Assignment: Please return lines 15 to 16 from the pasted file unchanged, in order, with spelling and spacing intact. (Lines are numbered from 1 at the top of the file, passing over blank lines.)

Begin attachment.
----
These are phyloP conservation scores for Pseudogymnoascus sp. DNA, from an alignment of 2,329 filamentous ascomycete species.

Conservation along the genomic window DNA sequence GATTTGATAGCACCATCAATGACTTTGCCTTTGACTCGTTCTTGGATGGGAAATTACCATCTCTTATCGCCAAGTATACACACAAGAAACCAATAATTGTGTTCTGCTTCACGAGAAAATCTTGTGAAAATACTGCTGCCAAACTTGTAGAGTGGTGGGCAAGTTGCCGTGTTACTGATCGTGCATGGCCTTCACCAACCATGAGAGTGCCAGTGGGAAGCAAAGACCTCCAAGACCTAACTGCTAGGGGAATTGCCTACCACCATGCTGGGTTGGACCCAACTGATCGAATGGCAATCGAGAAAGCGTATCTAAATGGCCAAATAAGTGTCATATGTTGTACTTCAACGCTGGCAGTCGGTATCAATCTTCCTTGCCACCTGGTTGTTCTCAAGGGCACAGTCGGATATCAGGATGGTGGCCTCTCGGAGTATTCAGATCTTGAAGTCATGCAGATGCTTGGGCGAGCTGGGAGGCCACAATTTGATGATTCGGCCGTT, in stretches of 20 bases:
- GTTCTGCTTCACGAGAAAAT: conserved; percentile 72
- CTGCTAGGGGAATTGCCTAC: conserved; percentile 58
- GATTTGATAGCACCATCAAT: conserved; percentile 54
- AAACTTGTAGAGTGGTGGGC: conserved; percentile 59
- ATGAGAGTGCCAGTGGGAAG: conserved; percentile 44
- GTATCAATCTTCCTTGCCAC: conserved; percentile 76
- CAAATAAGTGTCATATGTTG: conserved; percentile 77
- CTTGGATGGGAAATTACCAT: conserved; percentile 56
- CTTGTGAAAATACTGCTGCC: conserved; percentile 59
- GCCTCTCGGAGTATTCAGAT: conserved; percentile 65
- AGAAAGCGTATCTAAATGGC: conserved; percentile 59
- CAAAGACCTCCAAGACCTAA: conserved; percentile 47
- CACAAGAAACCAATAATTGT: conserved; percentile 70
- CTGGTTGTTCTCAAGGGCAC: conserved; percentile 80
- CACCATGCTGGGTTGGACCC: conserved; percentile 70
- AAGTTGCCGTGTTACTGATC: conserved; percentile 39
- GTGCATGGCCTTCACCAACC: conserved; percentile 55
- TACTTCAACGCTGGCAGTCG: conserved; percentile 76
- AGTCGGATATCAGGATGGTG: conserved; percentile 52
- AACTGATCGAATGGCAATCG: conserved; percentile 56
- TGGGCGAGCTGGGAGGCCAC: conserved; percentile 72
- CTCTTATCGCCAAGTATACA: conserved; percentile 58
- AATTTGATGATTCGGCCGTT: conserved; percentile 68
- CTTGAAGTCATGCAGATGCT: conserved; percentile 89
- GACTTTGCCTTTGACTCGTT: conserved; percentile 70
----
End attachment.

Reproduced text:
- CACAAGAAACCAATAATTGT: conserved; percentile 70
- CTGGTTGTTCTCAAGGGCAC: conserved; percentile 80